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Publication numberUS3941951 A
Publication typeGrant
Application numberUS 05/469,854
Publication dateMar 2, 1976
Filing dateMay 14, 1974
Priority dateMay 14, 1974
Publication number05469854, 469854, US 3941951 A, US 3941951A, US-A-3941951, US3941951 A, US3941951A
InventorsJohn Gordon Engstrom, Gary Merlin Petaja
Original AssigneeBell Telephone Laboratories, Incorporated
Export CitationBiBTeX, EndNote, RefMan
External Links: USPTO, USPTO Assignment, Espacenet
Telephone stand
US 3941951 A
Abstract
A telephone stand is disclosed including a chassis that is enclosed within a housing comprising a cover member and a base member. The chassis is a lattice-like structure including side and end walls at the periphery thereof and at least one intermediate wall extending therebetween. The walls serve as partitions that define open-ended cubicles within which substantially all of the components contained within the housing are mounted. The height of the side, end, and intermediate walls is such that a substantial portion of each component mounted within the confines of the walls is contained within the volume defined by the upper and lower surfaces of the walls. Certain of the components and the cover member and base member are fastened to the walls.
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Claims(2)
What is claimed is:
1. A telephone stand comprising:
a cover member and a base member that combine to provide a housing;
a plurality of components contained within the housing;
a chassis completely enclosed within the housing, the chassis comprising a lattice-like structure including side and end walls at the periphery thereof and at least one intermediate wall extending therebetween, the walls serving as partitions that define open-ended cubicles within which substantially all of the components are mounted, the height of the side, end, and intermediate walls being such that a substantial portion of each component mounted within the confines of the wall is contained within the volume defined by the upper and lower surfaces of the walls, and the cover member, base member, and certain of the components being fastened to the walls.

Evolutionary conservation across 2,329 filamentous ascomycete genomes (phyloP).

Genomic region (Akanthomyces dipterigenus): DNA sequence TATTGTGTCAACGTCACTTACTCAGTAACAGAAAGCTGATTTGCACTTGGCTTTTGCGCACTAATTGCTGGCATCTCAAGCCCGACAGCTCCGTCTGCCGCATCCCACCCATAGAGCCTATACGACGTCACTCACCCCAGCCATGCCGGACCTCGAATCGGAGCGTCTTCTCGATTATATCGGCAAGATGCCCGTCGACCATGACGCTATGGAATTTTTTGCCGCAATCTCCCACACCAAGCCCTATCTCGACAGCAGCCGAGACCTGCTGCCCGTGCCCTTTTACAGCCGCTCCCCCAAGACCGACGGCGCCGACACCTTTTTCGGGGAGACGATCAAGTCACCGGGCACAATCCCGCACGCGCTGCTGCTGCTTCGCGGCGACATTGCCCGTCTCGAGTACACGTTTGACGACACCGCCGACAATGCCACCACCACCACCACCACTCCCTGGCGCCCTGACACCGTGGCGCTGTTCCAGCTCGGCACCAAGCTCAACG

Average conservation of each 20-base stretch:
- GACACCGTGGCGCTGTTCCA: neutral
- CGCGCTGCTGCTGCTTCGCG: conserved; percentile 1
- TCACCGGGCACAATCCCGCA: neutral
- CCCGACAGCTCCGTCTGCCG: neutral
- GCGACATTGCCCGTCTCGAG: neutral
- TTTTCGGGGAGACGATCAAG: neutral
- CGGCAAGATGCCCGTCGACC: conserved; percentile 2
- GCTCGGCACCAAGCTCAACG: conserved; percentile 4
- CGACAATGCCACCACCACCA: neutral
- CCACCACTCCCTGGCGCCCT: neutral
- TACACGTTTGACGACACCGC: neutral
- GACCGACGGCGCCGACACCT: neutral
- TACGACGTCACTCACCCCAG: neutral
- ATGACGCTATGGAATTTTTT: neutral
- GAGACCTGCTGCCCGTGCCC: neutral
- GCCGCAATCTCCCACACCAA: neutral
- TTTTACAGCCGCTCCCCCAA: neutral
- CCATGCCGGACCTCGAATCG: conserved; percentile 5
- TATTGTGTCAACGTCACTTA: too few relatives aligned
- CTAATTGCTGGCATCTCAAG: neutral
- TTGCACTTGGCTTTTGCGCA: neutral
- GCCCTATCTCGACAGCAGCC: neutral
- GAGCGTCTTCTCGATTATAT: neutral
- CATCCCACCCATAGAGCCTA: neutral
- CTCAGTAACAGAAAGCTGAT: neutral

2. A telephone stand as in claim 1 wherein the chassis includes a datum plane extending therethrough intermediate the upper and lower surfaces of the walls, the shape of the chassis being such that the portion of the chassis above the datum plane generally conforms to the shape of the cover member and the portion of the chassis below the datum plane is generally symmetrical about a region extending generally parallel to and approximately midway between the end walls of the chassis.
Description
FIELD OF THE INVENTION

The invention relates to the field of station apparatus and within that field to a telephone stand including an internal chassis on which substantially all of the components contained within the stand are mounted.

DESCRIPTION OF THE PRIOR ART

U.S. Pat. No. 3,413,423 issued to M. J. Steveko on Nov. 26, 1968, discloses a telephone subset including a chassis to which many of the components of the subset are mounted. The chassis is positioned between the upper and lower housing shells of the subset, and it consists of a pair of flat plates that are joined together. The perimeter of each plate has a circumferential flange that extends in the opposite direction from the flange of the other plate, and the flanges are situated outside of the perimeter of the housing shells. The components are secured to the flat portions of the plates, and the height of the flanges is such that only a very small portion of each component secured to the plates is contained within the volume defined by the upper and lower edges of the flanges. Thus, the flanges only serve to provide ornamentation for the exterior of the subset and to conceal the lower edge of the upper housing shell and the upper edge of the lower housing shell.

The upper and lower housing shells of Steveko are not mounted to the chassis, but are instead respectively secured to mounting plates and brackets. In addition, the mounting plates serve as the mounting means for a ring pushbutton, mode lights, and a pushbutton calling device, which components are completely outside the volume defined by the upper and lower edges of the flanges of the chassis.

SUMMARY OF THE INVENTION

A telephone stand in accordance with the present invention includes a chassis comprising a lattice-like structure including side and end walls at the periphery thereof and at least one intermediate wall extending therebetween. The walls serve as partitions that define open-ended cubicles within which substantially all of the components are mounted. The height of the side, end, and intermediate walls is such that a substantial portion of each component mounted within the confines of the walls is contained within the volume defined by the upper and lower surfaces of the walls.

As a result, in contrast to the chassis described in Steveko, the side, end, and intermediate walls serve as a protective shield for substantially all of the components mounted on the chassis. The chassis protects the components as they are assembled to the chassis in the usual assembly-line fashion.

The side, end, and intermediate walls, in addition to providing cubicles within which the components can be protectively mounted, also provide multiple mounting surfaces on both the upper and lower ends thereof that facilitate efficient use of the volume contained within the telephone set housing. Thus, in accordance with the invention, certain of the components and the cover member and base member that comprise the housing of the telephone stand are fastened to the walls. Furthermore, the chassis is enclosed within the cover and base members so that the chassis forms no part of the exterior ornamentation of the telephone stand. Consequently, the chassis is not subject to damage or wear that could lead to its replacement merely because of its appearance rather than because of any structural failure.